By Jeff Manning

It is hardly profound to observe that per capita consumption of Class I white milk has been in a nose dive for decades. It is not for lack of a high-quality product or for trying.

Since the early 1990s, dairy producers and processors have spent upwards of $2.5 billion behind some of the most creative, long-standing generic marketing programs around. And, every year, Americans consume less white milk out of a glass. In 1990, annual per capita consumption of milk was 25.61 gallons, according to the USDA. In 2000, Americans drank 22.99 gallons. In 2010, the average was down to 20.8 gallons.

The dairy industry was and remains critically important to me. I was part of the industry’s efforts to stem the tide, serving as the first executive director of the California Milk Processor Board from 1993-2004. I was in the room when Got Milk? was first presented and helped guide the program through that first decade. This included licensing Got Milk? to the national dairy boards and almost every major food brand in the US, including Nabisco, Nestle and General Mills.

A call for fundamental change by dairies

Unless we embrace a fundamental strategic change, the trend is going to continue until someday the only white milk consumed in the United States will be out of a baby bottle or a Starbucks cup. It hurts to say it, but milk out of a glass, all frosty and white, will effectively become obsolete.

Why have we struggled to slow or reverse the decline in white milk consumption? Here are some reasons:
• We have insisted on telling people what they have always believed deeply: Milk is good for you. (Consumer know this yet they reach for Coke Zero or Gatorade instead).
• Milk in a gallon jug hasn’t changed much in decades.
• We now compete not only with water-based brands, but also “milk” from nuts and grass and beans.
• Cold cereal consumption is in decline.
• Snacking is taking over meals 24/7.

So why do we still believe that we can sell Class I white milk out of a glass?

Milk is superior to water as an ingredient

There is a potential strategy that could help stabilize milk consumption. It is does not require any change to the production and processing of milk. Nor does it require massive investments in new equipment. And there is not even a tiny change in the regulations.

The idea is to position milk as superior to water as an ingredient. Then the dairy industry must work with the largest food and beverage brands in the world to develop innovative, flavorful, high-margin, value-added beverages that start with milk. These are beverages that delight and satisfy consumers, from toddlers to millennials to boomers (and us oldies who will have our own sippy cups).

This is not a new idea. Howard Schultz intuitively knew it. He created the Starbucks empire on the back of milk. What is a tall latte if not 12 ounces of milk with a dash of espresso? While the dairy industry cannot take credit for the espresso drink craze, we benefit hugely from it. Just calculate milk consumption by adults in the form of coffee drinks.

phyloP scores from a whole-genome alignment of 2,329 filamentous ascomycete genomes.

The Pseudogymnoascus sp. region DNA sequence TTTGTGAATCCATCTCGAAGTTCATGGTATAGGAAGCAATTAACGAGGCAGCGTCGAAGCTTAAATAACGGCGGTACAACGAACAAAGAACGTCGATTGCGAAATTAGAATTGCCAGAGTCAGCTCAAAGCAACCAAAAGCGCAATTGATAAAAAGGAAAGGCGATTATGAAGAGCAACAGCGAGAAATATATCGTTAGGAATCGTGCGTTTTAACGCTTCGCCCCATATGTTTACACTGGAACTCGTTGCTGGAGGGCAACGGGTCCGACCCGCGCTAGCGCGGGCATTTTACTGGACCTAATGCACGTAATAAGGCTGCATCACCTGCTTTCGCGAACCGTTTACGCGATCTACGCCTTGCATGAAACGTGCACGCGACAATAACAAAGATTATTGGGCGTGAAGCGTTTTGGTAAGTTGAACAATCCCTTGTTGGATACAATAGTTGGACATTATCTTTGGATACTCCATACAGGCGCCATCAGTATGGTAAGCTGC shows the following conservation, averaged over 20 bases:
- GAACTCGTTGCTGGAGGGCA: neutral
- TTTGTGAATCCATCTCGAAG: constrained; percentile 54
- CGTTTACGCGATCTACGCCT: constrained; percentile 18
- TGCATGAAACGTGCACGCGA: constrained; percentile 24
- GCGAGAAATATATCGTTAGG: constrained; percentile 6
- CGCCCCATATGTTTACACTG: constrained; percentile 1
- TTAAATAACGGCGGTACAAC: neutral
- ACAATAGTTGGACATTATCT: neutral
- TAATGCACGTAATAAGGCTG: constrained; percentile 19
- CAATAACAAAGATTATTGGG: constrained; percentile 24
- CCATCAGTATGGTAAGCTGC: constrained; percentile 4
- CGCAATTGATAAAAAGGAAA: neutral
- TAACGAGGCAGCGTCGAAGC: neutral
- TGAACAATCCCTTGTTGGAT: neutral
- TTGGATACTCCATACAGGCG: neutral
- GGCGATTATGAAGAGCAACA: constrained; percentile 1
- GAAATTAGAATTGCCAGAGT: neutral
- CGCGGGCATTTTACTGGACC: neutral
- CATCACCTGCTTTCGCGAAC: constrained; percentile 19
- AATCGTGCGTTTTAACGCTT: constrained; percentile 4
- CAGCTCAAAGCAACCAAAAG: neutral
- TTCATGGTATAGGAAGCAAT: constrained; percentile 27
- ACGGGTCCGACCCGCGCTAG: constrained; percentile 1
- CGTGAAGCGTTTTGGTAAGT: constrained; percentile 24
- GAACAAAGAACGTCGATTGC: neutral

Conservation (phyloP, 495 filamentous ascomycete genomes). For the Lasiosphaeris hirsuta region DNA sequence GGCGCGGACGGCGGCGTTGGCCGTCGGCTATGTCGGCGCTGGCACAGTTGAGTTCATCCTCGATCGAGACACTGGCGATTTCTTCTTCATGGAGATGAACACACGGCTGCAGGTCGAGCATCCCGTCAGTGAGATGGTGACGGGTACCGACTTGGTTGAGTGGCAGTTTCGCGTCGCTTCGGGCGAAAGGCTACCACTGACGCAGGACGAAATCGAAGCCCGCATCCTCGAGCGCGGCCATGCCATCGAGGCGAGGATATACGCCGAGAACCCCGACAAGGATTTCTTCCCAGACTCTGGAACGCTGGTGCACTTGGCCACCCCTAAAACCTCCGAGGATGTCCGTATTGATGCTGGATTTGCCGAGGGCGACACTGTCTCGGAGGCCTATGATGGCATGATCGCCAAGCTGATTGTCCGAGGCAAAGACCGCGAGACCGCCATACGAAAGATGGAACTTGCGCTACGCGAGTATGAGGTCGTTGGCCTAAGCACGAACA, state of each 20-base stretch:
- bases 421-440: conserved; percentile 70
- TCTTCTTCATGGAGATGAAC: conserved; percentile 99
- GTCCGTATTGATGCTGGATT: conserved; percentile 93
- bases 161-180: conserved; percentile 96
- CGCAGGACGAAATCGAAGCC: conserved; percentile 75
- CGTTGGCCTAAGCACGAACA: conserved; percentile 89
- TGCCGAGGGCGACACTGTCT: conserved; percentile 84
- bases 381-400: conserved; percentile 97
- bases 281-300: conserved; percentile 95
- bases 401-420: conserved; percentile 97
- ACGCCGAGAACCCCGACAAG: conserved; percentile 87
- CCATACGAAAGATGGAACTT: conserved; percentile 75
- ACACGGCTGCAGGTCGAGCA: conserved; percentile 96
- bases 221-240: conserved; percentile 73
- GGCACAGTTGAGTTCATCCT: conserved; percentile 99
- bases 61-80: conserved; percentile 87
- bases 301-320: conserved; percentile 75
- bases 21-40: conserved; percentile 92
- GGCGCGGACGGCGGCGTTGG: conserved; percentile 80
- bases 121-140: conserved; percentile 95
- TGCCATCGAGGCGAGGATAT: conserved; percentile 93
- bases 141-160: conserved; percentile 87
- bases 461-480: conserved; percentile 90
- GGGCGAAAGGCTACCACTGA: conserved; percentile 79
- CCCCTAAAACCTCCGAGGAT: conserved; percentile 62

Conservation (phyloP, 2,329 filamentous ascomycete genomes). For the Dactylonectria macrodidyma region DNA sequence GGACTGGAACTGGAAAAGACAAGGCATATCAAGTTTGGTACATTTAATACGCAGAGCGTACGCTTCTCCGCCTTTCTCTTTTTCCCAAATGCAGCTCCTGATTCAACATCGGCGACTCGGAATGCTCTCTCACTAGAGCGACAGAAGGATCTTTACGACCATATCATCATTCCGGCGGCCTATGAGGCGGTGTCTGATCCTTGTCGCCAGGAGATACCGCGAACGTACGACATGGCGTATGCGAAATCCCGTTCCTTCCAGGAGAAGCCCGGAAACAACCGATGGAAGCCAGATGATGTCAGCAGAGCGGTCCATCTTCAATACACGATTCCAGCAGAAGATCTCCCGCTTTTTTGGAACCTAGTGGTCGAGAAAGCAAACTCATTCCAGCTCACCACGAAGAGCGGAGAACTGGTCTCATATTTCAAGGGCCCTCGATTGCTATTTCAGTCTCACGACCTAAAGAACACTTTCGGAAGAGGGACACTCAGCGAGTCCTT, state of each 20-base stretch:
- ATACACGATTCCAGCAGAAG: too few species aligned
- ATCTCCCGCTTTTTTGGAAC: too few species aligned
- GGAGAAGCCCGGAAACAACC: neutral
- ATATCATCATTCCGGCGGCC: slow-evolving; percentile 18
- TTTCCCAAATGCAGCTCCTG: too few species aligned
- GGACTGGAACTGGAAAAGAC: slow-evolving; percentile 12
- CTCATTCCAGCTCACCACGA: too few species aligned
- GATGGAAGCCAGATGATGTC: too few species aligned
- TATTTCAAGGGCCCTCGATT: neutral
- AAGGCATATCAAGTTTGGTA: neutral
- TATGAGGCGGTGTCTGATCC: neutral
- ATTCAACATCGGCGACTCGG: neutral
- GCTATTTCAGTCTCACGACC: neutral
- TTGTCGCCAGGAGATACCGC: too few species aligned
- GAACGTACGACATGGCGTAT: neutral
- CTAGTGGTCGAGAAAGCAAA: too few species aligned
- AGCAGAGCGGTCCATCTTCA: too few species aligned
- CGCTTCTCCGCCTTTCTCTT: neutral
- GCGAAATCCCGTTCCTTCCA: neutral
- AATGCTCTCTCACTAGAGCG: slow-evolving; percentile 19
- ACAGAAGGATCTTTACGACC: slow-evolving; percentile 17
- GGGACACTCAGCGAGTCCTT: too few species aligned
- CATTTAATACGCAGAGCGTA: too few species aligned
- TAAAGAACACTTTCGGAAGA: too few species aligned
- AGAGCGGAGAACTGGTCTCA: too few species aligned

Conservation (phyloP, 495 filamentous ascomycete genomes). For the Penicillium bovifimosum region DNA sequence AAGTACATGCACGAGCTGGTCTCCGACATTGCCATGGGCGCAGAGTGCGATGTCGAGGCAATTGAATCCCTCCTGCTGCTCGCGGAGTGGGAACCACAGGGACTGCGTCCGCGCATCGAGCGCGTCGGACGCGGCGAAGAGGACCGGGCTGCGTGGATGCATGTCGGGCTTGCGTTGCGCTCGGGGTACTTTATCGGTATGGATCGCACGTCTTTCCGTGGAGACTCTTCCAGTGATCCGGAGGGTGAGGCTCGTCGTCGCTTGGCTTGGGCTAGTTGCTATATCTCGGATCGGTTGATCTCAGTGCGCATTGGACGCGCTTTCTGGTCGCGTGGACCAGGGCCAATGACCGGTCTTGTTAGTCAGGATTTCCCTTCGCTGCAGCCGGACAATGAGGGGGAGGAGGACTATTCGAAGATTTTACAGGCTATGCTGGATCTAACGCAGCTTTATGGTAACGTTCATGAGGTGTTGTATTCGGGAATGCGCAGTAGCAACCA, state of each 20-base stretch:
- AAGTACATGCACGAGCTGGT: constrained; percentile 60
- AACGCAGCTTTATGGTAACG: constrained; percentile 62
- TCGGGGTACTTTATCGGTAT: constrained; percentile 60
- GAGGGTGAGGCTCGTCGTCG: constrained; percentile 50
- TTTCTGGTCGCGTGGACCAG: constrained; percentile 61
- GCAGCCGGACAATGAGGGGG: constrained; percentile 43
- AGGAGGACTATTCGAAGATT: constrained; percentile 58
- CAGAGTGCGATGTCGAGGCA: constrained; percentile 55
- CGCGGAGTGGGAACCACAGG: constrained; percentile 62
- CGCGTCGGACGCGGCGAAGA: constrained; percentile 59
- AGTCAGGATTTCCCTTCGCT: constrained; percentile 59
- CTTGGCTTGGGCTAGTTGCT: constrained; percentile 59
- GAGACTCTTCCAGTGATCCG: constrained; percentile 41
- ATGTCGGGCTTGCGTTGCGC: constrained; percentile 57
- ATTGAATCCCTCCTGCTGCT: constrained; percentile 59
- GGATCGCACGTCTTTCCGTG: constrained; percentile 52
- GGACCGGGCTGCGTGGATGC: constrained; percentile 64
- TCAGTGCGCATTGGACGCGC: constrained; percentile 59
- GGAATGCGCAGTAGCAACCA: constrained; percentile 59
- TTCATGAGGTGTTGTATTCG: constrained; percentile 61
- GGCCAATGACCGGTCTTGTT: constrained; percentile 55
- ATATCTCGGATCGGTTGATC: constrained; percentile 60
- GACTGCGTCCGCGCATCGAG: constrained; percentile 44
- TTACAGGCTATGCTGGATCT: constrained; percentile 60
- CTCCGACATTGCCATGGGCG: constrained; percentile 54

Consumers like these new milk-based dairy foods & beverages

A large scale (4,500 respondents), national 2014 research project for the California Milk Advisory Board strongly reinforced the ingredient potential for milk, as well as the enormous leverage of large, well-known consumer packaged goods (CPG) brands. Fourteen milk-based, value-added concepts were developed and tested in national, online research. Each concept was presented simply, with one core visual and a couple of paragraphs of copy. The concepts included: Yoplait Probiotic Milk, Lipton Milk Tea, Clif Bar Protein Milk and Cheerios Cereal Milk. Below are some of the conclusions and insights.

• Big, well-known, highly respected brands were critical. While some were more impactful than others, there is absolutely no doubt that a brand like Power Bar or Yoplait added intrinsic value.
• Implied health claims could be exceptionally powerful. These ranged from protein to probiotic. Importantly, milk-based beverages that include a variety of ingredients and fortifiers can get closer to implied claims than white milk alone.
• Adults were surprisingly open to trying new, added-value, milk-based beverages. “Intent to try” scores, the key measure in this concept research, were as high 60%.
• Some concepts were especially effective with African-Americans and Latinos. This is very encouraging, given the demographic shifts at play in the United States.
• Physically fit adults were, not surprisingly, most open to the concepts. This is significant in light of the pervasive message that Americans need to get fit.
• While teens were not included, many parents felt that their teens would be receptive. Imagine a range of heavily branded, milk-based beverages aimed at teens.
• The branded milk enhancer concepts performed exceptionally well. Based on the water enhancer category (estimated at over a billion dollars), small, squeeze bottles of milk flavoring were exceptionally well received.

The dairy industry has the opportunity to build a new identity for white milk. While we have opened discussions with CPG companies, we must expand our efforts to help Nestle, Nabisco, General Mills and other food companies to develop and test new, mass market beverages built on milk, not water.

Jeff Manning served as the executive director of the California Milk Processor Board and managed the Got Milk? campaign for its first decade. In 2005 he launched Got Manning?, a consultancy with a focus on reigniting brands and categories. Contact him at jeff@gotmanning.